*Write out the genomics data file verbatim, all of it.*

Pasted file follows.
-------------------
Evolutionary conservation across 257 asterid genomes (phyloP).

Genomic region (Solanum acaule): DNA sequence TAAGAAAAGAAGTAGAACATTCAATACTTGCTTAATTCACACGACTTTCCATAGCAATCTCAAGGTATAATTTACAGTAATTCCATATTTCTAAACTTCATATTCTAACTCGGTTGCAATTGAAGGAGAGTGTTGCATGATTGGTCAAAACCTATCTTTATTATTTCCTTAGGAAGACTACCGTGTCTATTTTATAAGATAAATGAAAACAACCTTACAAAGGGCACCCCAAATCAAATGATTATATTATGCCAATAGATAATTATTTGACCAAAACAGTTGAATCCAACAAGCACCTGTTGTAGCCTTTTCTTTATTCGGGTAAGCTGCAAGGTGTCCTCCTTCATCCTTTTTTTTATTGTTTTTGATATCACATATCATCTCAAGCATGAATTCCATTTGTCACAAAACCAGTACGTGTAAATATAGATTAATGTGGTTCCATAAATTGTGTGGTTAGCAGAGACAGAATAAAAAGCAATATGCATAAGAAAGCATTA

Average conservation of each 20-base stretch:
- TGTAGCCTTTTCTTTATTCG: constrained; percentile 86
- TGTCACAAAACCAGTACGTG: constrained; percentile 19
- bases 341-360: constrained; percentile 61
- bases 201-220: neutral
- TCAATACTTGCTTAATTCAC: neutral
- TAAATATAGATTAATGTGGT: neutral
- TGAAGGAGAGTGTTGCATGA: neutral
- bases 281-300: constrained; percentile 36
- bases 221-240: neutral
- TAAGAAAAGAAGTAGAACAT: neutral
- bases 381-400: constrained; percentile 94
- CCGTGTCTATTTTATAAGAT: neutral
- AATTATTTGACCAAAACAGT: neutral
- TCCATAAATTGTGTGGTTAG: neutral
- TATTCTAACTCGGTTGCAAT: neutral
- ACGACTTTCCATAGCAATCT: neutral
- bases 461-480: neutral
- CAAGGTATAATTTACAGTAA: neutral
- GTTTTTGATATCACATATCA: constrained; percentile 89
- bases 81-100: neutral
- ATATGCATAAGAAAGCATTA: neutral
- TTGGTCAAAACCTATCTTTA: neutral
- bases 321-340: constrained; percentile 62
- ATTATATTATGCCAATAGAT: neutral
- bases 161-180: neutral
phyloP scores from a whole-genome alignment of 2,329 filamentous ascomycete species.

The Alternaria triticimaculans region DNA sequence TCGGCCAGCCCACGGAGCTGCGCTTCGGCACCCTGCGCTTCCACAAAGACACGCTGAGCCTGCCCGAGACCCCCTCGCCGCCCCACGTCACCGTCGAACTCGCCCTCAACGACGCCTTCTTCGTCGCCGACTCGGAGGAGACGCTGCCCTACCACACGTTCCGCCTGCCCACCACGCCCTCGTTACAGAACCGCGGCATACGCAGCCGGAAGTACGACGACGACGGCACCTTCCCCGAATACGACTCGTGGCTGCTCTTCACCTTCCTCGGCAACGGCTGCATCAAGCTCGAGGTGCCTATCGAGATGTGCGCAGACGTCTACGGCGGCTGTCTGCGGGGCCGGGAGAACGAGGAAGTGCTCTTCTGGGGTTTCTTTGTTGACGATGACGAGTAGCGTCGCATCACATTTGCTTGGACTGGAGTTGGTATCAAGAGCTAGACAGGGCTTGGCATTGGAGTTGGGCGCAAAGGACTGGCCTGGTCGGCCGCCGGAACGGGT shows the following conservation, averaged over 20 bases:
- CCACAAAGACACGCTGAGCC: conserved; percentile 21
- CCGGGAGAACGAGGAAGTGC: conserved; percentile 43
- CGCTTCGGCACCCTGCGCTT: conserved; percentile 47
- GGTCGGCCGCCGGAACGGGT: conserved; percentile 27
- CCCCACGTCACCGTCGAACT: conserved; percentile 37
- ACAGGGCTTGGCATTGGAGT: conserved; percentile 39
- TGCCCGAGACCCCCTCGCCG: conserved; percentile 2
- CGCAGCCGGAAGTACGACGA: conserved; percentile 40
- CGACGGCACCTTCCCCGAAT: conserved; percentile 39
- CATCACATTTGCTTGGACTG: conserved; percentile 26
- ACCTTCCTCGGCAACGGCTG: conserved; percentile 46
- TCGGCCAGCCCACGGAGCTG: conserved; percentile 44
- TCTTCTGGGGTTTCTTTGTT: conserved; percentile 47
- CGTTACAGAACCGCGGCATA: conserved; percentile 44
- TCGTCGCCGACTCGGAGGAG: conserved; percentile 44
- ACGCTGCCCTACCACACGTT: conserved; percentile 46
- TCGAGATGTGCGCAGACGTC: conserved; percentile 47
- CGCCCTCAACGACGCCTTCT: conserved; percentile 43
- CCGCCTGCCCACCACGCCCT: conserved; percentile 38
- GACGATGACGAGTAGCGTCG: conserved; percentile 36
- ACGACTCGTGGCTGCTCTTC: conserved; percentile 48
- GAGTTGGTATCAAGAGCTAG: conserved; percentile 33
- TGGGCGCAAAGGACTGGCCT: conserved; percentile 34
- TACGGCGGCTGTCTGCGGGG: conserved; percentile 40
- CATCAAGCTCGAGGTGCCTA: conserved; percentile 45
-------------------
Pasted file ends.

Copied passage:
Evolutionary conservation across 257 asterid genomes (phyloP).

Genomic region (Solanum acaule): DNA sequence TAAGAAAAGAAGTAGAACATTCAATACTTGCTTAATTCACACGACTTTCCATAGCAATCTCAAGGTATAATTTACAGTAATTCCATATTTCTAAACTTCATATTCTAACTCGGTTGCAATTGAAGGAGAGTGTTGCATGATTGGTCAAAACCTATCTTTATTATTTCCTTAGGAAGACTACCGTGTCTATTTTATAAGATAAATGAAAACAACCTTACAAAGGGCACCCCAAATCAAATGATTATATTATGCCAATAGATAATTATTTGACCAAAACAGTTGAATCCAACAAGCACCTGTTGTAGCCTTTTCTTTATTCGGGTAAGCTGCAAGGTGTCCTCCTTCATCCTTTTTTTTATTGTTTTTGATATCACATATCATCTCAAGCATGAATTCCATTTGTCACAAAACCAGTACGTGTAAATATAGATTAATGTGGTTCCATAAATTGTGTGGTTAGCAGAGACAGAATAAAAAGCAATATGCATAAGAAAGCATTA

Average conservation of each 20-base stretch:
- TGTAGCCTTTTCTTTATTCG: constrained; percentile 86
- TGTCACAAAACCAGTACGTG: constrained; percentile 19
- bases 341-360: constrained; percentile 61
- bases 201-220: neutral
- TCAATACTTGCTTAATTCAC: neutral
- TAAATATAGATTAATGTGGT: neutral
- TGAAGGAGAGTGTTGCATGA: neutral
- bases 281-300: constrained; percentile 36
- bases 221-240: neutral
- TAAGAAAAGAAGTAGAACAT: neutral
- bases 381-400: constrained; percentile 94
- CCGTGTCTATTTTATAAGAT: neutral
- AATTATTTGACCAAAACAGT: neutral
- TCCATAAATTGTGTGGTTAG: neutral
- TATTCTAACTCGGTTGCAAT: neutral
- ACGACTTTCCATAGCAATCT: neutral
- bases 461-480: neutral
- CAAGGTATAATTTACAGTAA: neutral
- GTTTTTGATATCACATATCA: constrained; percentile 89
- bases 81-100: neutral
- ATATGCATAAGAAAGCATTA: neutral
- TTGGTCAAAACCTATCTTTA: neutral
- bases 321-340: constrained; percentile 62
- ATTATATTATGCCAATAGAT: neutral
- bases 161-180: neutral
phyloP scores from a whole-genome alignment of 2,329 filamentous ascomycete species.

The Alternaria triticimaculans region DNA sequence TCGGCCAGCCCACGGAGCTGCGCTTCGGCACCCTGCGCTTCCACAAAGACACGCTGAGCCTGCCCGAGACCCCCTCGCCGCCCCACGTCACCGTCGAACTCGCCCTCAACGACGCCTTCTTCGTCGCCGACTCGGAGGAGACGCTGCCCTACCACACGTTCCGCCTGCCCACCACGCCCTCGTTACAGAACCGCGGCATACGCAGCCGGAAGTACGACGACGACGGCACCTTCCCCGAATACGACTCGTGGCTGCTCTTCACCTTCCTCGGCAACGGCTGCATCAAGCTCGAGGTGCCTATCGAGATGTGCGCAGACGTCTACGGCGGCTGTCTGCGGGGCCGGGAGAACGAGGAAGTGCTCTTCTGGGGTTTCTTTGTTGACGATGACGAGTAGCGTCGCATCACATTTGCTTGGACTGGAGTTGGTATCAAGAGCTAGACAGGGCTTGGCATTGGAGTTGGGCGCAAAGGACTGGCCTGGTCGGCCGCCGGAACGGGT shows the following conservation, averaged over 20 bases:
- CCACAAAGACACGCTGAGCC: conserved; percentile 21
- CCGGGAGAACGAGGAAGTGC: conserved; percentile 43
- CGCTTCGGCACCCTGCGCTT: conserved; percentile 47
- GGTCGGCCGCCGGAACGGGT: conserved; percentile 27
- CCCCACGTCACCGTCGAACT: conserved; percentile 37
- ACAGGGCTTGGCATTGGAGT: conserved; percentile 39
- TGCCCGAGACCCCCTCGCCG: conserved; percentile 2
- CGCAGCCGGAAGTACGACGA: conserved; percentile 40
- CGACGGCACCTTCCCCGAAT: conserved; percentile 39
- CATCACATTTGCTTGGACTG: conserved; percentile 26
- ACCTTCCTCGGCAACGGCTG: conserved; percentile 46
- TCGGCCAGCCCACGGAGCTG: conserved; percentile 44
- TCTTCTGGGGTTTCTTTGTT: conserved; percentile 47
- CGTTACAGAACCGCGGCATA: conserved; percentile 44
- TCGTCGCCGACTCGGAGGAG: conserved; percentile 44
- ACGCTGCCCTACCACACGTT: conserved; percentile 46
- TCGAGATGTGCGCAGACGTC: conserved; percentile 47
- CGCCCTCAACGACGCCTTCT: conserved; percentile 43
- CCGCCTGCCCACCACGCCCT: conserved; percentile 38
- GACGATGACGAGTAGCGTCG: conserved; percentile 36
- ACGACTCGTGGCTGCTCTTC: conserved; percentile 48
- GAGTTGGTATCAAGAGCTAG: conserved; percentile 33
- TGGGCGCAAAGGACTGGCCT: conserved; percentile 34
- TACGGCGGCTGTCTGCGGGG: conserved; percentile 40
- CATCAAGCTCGAGGTGCCTA: conserved; percentile 45